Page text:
There was once a time in which every star in the sky could be seen at night. Our ancestors experienced an absolute absence of light once the sun set, and the twinkling black sky above was untouched; one could watch the stars twinkle from anywhere in the world.
Today, much of the night sky is tainted by light pollution, and billions of people rarely have the chance to behold a sight as breathtaking as the Milky Way on a dark, clear night.
Lauren Sweat, a Sustainability major at the University of Texas at Austin and an intern at Inks Lake State Park, is on a mission to reverse this sad truth and is actively sharing knowledge and suggestions with the public to help bring back the beauty of the night sky.
“With increasing urban sprawl, light pollution is making it harder to view the stars at night,” Sweat said. “And a lot of people in urban areas don’t know what they are losing, because they have never seen the starry sky.”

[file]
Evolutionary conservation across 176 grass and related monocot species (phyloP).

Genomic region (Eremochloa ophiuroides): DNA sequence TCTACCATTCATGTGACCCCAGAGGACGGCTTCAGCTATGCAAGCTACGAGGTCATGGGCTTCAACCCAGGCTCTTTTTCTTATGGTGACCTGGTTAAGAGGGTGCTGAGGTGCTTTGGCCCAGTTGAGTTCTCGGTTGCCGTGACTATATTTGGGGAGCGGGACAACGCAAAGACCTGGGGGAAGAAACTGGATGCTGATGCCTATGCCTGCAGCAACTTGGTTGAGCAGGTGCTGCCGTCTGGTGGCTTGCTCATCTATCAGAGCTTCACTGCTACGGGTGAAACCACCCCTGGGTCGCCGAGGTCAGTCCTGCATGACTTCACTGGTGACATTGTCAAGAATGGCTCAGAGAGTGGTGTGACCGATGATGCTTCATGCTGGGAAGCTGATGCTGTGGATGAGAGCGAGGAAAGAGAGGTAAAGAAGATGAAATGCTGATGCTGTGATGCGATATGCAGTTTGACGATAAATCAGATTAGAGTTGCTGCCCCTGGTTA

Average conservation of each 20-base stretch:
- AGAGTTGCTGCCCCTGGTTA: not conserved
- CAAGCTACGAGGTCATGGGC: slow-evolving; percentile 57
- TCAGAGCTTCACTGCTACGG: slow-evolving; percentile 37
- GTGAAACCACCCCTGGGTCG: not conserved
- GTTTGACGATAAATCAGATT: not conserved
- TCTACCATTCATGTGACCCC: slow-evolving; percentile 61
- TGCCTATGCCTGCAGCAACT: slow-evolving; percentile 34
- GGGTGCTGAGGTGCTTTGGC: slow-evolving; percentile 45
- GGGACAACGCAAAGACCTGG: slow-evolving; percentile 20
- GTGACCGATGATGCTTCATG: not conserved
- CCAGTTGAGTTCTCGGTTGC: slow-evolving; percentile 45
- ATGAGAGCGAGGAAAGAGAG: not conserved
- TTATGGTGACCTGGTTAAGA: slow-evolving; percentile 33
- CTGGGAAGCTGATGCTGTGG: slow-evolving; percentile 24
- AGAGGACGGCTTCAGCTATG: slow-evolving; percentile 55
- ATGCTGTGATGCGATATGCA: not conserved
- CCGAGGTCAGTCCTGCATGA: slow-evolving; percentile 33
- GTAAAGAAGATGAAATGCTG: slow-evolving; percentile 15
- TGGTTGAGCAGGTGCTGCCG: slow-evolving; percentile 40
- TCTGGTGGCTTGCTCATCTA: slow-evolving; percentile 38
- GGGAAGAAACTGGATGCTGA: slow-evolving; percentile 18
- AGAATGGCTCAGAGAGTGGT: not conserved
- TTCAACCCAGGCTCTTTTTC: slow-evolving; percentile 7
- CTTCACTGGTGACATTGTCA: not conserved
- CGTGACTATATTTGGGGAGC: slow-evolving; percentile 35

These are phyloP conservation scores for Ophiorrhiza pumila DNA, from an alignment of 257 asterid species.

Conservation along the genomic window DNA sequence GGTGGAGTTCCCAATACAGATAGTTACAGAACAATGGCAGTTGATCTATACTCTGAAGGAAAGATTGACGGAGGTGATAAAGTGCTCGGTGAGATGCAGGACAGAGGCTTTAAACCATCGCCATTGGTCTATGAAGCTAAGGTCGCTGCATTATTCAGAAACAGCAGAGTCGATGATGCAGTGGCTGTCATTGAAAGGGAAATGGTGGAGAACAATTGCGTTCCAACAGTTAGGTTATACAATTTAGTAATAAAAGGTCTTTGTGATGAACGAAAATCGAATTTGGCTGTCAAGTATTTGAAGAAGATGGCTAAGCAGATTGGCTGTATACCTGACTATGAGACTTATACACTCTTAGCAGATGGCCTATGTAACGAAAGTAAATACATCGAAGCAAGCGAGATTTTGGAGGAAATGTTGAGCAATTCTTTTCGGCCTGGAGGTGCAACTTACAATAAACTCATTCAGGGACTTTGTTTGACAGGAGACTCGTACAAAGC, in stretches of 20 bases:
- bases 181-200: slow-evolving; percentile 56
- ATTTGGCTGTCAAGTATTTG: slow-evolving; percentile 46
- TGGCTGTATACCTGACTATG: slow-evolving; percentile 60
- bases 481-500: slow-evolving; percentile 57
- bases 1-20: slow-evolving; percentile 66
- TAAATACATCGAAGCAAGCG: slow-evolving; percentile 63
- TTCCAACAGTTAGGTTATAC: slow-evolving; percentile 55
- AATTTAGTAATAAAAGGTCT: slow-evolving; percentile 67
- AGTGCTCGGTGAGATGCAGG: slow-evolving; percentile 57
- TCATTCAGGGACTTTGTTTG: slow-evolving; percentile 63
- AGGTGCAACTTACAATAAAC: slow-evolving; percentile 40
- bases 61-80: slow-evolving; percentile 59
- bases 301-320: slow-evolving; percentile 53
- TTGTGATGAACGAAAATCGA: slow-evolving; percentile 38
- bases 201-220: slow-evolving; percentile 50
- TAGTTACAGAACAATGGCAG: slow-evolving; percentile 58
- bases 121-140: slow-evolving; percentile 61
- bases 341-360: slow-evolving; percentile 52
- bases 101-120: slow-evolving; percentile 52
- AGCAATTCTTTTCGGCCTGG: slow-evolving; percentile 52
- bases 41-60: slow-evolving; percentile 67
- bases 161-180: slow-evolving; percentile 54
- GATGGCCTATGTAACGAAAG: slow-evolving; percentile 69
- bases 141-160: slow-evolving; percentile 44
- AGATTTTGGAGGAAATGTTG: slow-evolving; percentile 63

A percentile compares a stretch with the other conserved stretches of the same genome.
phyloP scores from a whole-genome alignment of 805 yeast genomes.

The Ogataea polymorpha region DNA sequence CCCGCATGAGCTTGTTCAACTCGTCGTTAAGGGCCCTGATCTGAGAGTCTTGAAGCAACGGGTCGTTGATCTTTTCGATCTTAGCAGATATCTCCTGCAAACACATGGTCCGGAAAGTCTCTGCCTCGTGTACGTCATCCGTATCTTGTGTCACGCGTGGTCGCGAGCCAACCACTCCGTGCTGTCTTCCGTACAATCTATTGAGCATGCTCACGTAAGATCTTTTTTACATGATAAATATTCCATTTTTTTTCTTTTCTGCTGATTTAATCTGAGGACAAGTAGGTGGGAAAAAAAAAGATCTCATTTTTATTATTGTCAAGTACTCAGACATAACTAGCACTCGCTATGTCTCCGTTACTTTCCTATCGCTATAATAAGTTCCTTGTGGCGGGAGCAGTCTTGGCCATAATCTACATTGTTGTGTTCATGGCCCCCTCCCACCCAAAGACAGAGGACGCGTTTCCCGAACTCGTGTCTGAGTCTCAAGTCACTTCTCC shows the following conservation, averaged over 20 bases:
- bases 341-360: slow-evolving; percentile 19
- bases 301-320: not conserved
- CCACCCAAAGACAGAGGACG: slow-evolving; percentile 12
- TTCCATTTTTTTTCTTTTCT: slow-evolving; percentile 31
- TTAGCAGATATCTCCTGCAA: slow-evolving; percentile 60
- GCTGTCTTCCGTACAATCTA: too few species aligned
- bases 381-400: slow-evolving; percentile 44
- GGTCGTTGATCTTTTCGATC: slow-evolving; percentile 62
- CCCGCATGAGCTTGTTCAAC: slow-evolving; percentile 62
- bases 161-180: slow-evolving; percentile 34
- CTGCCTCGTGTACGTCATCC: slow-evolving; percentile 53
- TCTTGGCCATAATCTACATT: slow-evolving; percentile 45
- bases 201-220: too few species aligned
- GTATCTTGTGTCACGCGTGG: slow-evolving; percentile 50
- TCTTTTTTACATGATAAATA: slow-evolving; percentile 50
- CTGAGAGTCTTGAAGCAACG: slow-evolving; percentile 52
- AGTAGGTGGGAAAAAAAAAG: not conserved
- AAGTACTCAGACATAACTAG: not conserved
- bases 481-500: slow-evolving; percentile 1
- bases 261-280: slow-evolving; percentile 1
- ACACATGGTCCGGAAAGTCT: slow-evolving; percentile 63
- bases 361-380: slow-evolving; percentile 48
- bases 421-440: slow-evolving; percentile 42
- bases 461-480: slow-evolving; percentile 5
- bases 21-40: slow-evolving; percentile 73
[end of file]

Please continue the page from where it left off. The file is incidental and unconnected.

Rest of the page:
Sweat recently attended a workshop hosted by the International Dark-Sky Association, a non-profit organization dedicated to preserving the night sky by sharing information about light pollution and ways to prevent it, in which she learned of the various effects light pollution can have on the environment, besides ruining the view.
According to the IDA, light pollution has negative effects on the health of humans, as well as wildlife. Animals depend on a regular light-to-dark cycle to survive in their environment, and when introduced to artificial lighting, their regular habits may be altered, having adverse affects on their health. When a human’s circadian rhythm – the internal clock, kept in tune with the Earth’s 24-hour cycle with the help of natural lighting – is affected by artificial light at night, it puts them at a higher risk for obesity, sleep disorders, depression, diabetes, breast cancer, and more.
Read more from Savanna Gregg with the Burnet Bulletin here.